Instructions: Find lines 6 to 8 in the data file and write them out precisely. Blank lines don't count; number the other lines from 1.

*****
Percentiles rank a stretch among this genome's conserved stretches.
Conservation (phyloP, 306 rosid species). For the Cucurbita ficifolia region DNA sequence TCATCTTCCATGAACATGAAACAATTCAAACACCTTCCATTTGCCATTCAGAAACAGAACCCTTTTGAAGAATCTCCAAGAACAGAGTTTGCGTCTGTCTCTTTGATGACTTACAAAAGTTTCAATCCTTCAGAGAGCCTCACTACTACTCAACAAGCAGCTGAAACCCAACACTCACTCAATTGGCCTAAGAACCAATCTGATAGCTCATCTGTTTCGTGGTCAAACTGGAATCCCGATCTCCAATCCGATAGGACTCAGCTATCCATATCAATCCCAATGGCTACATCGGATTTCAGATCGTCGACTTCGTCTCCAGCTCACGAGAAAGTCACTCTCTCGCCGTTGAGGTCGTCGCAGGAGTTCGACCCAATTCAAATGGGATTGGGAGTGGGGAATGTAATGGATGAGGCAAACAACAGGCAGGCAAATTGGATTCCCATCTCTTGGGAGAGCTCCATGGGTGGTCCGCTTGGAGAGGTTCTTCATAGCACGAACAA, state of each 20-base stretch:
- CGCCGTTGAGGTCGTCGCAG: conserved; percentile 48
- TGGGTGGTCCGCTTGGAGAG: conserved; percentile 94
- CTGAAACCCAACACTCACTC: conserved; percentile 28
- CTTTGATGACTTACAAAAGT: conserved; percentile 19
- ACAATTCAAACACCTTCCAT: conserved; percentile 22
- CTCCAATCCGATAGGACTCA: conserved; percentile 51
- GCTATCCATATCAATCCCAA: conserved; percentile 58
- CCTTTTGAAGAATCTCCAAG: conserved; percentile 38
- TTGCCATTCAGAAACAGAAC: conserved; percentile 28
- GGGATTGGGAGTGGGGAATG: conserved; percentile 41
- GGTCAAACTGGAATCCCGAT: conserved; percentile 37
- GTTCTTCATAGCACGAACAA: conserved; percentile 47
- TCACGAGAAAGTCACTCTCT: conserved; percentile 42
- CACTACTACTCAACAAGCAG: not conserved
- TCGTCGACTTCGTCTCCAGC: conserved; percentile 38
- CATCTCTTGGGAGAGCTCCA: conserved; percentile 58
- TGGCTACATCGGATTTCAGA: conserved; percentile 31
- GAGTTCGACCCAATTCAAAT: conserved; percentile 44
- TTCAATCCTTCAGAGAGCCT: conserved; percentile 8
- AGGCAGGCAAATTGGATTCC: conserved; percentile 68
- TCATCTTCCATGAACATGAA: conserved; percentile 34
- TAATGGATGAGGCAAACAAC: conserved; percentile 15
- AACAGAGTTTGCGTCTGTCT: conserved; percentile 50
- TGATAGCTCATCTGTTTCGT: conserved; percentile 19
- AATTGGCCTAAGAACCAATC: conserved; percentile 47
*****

- CTTTGATGACTTACAAAAGT: conserved; percentile 19
- ACAATTCAAACACCTTCCAT: conserved; percentile 22
- CTCCAATCCGATAGGACTCA: conserved; percentile 51